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Thursday, November 28, 2013

The changing film and tv industry...



The Summer Blockbuster Flop 

Steven Spielberg and George Lucas are warning that Hollywood is on the verge of a meltdown. They say that studios' reliance on big budget action movies could doom them.  And so far this summer, there have been six major flops. So is the movie industry going through some soul searching? 

George Lucas and Steven Spielberg launched the era of the modern blockbuster with their movies Star Wars and Jaws.  So people took note when last month they warned that Hollywood could suffer big for its reliance on huge action movies. Indeed, there have been six big budget flops in the last few months.  The latest -- R.I.P.D. which cost 130 million dollars to make and has earned just 23 million worldwide.

The number of people who could be put to work on lower budget and even large budget traditional films for the money it takes to make and market one blockbuster, Spielberg argues, could fund a new Genesis of film making and a new Golden Age for film.

The flops are films in the works from two to thirteen years. You cannot shift the industry on a dime.  And the industry focuses on television, games, theme parks, music, toys or products, and other revenue sources.

Breaking through the clutter is harder than ever before. There are many other intriguing alternatives for your recreational dollar, and your time. The younger, most sought after audience is even more cluttered with alternatives than those over 40. The add the larger number of films opening each weekend, and hanging on from previous weeks, and the movie going public has more choice then ever before.

In response studios are trying too hard to launch new big budget block busters in an age of DVD, Blue Ray, on-demand streaming and Netflix. But existing sequels are making money while new big budget gambles flop. 

Meanwhile low budget low humor films are breaking through on dimes for the dollar. 

Independent films are finding a niche, partly in theaters and partly in ancillary markets, such as on-demand and unit sales. But even the indys cost more to produce then ever before, at least those what gain theatrical release and are deemed worth the high marketing costs to launch in theaters.

Movies are green-lighted by committee, with the age of the mogul and the producer product centered break through are limited.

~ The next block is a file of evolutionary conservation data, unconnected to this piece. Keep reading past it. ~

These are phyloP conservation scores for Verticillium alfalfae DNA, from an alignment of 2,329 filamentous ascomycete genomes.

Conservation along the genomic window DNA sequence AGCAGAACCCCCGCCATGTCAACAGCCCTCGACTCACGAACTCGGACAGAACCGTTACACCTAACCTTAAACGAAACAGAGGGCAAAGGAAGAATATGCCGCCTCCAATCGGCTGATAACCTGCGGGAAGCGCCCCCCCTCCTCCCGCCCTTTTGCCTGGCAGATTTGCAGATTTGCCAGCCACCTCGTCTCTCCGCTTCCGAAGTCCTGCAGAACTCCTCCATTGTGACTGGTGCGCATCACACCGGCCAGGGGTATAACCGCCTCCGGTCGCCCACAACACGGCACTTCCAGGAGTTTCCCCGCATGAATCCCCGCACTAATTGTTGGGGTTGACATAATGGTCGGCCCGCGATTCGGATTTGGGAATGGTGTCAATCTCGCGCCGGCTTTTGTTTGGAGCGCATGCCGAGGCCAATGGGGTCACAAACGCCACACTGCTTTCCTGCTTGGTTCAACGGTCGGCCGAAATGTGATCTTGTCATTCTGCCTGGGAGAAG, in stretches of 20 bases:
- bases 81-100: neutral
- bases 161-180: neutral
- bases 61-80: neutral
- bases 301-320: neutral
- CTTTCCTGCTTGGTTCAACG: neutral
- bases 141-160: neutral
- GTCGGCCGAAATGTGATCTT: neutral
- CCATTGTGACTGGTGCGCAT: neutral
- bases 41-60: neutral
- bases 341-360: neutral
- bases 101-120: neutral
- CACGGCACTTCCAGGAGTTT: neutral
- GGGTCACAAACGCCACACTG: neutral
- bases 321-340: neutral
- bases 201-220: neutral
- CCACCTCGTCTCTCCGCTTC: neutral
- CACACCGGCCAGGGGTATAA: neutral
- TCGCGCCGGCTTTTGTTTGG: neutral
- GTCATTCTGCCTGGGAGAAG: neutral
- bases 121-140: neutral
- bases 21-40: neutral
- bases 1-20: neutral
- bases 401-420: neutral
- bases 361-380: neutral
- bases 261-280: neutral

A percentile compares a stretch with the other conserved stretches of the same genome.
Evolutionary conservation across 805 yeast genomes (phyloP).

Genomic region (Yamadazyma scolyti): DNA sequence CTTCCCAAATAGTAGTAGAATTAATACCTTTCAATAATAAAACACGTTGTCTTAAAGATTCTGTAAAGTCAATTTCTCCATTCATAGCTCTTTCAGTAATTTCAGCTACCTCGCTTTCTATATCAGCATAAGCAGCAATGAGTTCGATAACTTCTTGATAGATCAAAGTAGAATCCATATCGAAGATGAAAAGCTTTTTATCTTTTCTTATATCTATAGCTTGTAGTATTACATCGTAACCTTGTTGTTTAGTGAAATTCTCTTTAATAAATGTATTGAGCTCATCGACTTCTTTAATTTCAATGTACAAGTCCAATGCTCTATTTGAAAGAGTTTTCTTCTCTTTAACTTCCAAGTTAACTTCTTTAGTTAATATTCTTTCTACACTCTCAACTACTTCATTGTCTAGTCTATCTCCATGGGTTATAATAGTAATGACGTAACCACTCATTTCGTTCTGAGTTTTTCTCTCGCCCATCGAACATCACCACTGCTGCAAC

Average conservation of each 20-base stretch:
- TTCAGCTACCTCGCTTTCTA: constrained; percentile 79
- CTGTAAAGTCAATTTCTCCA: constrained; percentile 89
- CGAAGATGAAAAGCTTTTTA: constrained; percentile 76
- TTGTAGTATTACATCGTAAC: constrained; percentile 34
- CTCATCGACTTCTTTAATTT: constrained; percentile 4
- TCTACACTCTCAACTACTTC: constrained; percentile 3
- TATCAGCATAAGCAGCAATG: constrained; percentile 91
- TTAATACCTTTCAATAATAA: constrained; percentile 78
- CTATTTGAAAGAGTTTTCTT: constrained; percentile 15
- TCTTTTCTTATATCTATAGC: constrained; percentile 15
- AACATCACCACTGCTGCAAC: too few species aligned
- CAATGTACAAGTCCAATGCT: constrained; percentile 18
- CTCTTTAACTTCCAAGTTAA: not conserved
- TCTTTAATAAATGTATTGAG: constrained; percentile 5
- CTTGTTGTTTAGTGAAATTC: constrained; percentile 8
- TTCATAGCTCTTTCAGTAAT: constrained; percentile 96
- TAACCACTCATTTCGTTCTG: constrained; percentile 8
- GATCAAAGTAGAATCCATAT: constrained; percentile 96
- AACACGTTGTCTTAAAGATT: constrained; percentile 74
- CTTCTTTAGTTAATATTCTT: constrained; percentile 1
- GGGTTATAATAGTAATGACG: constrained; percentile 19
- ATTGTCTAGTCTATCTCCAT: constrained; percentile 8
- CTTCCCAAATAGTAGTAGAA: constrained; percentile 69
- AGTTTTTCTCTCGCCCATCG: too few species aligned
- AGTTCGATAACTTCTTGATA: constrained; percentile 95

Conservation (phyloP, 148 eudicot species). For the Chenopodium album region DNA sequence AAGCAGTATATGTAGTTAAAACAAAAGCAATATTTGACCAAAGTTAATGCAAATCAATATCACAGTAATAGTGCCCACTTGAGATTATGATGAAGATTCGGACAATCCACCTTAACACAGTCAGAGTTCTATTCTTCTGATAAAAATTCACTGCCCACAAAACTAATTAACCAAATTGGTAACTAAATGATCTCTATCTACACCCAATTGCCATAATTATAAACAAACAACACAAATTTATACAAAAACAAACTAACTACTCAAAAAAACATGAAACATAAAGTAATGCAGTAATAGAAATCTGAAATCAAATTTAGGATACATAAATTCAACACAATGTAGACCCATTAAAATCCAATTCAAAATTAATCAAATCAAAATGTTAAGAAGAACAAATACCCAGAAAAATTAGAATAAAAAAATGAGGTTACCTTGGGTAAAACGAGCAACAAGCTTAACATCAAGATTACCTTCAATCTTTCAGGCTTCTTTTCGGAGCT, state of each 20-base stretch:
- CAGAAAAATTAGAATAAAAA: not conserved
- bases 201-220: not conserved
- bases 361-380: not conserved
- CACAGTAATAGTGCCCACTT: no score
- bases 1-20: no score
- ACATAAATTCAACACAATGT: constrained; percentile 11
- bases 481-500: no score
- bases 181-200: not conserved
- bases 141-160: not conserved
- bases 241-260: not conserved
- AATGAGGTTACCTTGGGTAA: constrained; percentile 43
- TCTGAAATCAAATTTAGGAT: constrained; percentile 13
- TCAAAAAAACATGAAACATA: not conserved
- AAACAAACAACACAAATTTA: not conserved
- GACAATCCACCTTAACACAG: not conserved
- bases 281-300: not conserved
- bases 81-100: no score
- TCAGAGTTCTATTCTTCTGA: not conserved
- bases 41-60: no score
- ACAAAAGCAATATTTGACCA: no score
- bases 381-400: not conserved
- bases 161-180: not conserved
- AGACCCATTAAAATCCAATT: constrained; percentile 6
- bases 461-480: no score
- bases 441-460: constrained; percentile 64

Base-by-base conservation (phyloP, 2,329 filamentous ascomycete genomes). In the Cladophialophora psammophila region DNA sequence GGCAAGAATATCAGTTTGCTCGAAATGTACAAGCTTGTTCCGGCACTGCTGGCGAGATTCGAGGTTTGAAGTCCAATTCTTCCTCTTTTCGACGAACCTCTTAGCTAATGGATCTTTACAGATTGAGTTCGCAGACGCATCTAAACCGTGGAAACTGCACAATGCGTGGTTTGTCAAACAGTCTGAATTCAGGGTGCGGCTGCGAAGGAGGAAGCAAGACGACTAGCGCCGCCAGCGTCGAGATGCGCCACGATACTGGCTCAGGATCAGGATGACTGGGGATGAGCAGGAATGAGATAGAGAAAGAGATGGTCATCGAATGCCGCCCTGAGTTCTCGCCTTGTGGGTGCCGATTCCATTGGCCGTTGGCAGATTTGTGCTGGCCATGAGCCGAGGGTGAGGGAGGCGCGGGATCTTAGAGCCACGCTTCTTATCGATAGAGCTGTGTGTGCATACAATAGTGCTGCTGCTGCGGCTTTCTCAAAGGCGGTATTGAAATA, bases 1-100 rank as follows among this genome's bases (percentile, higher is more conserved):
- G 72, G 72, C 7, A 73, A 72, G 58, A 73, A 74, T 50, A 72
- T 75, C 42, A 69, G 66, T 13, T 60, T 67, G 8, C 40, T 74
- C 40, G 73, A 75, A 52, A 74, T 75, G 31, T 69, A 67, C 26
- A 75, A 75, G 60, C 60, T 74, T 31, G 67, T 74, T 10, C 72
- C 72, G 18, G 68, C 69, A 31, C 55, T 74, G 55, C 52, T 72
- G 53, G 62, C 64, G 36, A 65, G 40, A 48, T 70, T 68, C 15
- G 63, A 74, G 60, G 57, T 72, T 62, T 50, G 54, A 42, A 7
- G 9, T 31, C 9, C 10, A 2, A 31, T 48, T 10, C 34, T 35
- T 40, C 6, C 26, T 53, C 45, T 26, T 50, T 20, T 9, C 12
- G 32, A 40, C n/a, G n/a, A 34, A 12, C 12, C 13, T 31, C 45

Could it be marketing to the lowest consumer at the lowest taste and education level to guarantee maximum possible tickets sold?

Marketing cost has skyrocketed, with the global market the new primary target. So recouping the cost is double or even a much as five times the production costs.

It is difficult to sell audiences on traveling to a destination, risking neighborhoods or locations, putting up with poor service, cell phones in the theater and so on.....

The movie going experience needs an overhaul.

Meanwhile five years ago everyone was crying about the death of television, and now television is its most profitable ever, even being called the new Golden Age of Television. Even large Hollywood film producers and stars are now doing television, even down to obscure cable channels and gambles like Netflix and Amazon.

Small films are going direct to cable, Netflix or on-line distribution. They may not make tons of money, but they are profitable and often finance the next movie while keeping its creative staff in house and home.

Back to movies...the international market is now primary, with the entire international market being dwarfed by the growth of China as a market for films. Rural people are being forced to move to new cities, making non-traditional (read Western) entertainment a new market. 3D and iMax have an advantage, as those screens equal traditional screens in the "new China". The government distributes films, funds films and decides which foreign films get distributed, where and when. Production in China is growing, with American and International film companies investing heavily in the fastest growing production and audience in the world. China is number two to North America as the biggest grossing market in the world, due to overtake the US within six or seven years.

In terms of content humor, locations and "things" that may not be "legible" to the world wide market are being taken out of films, reducing dialogue, historic references from the US point of view, and strictly US cultural references.

The basic model of working within 'the industry' has changed, become more complex, with additional update work and expenses in 'specs', alternative finance and distribution options, the celebrity model, foreign pre-sales, studios as distribution partners or simply requiring you pay them to use their name, multi-platform marketing and much more.

This is a time of evolution, revolution and change in this industry. The digital revolution, the Chinese and foreign markets, shifts in cultural norms and beliefs, multi-liqualism, inflation is costs and the role of film and video entertainment in our cultures.

Can the movie theater's be saved?

Will there be television in its traditional network form in the future?

In a world where people watch or consume only what they want, will they be open to the variety and diversity of opinions that they were forces to be exposed to when there were fewer entertainment options?

What is the future of the movie business? Television? Entertainment?


From KCRWs to the Point and other research and notes....(click here for To The Point)
First published 9/6/2013

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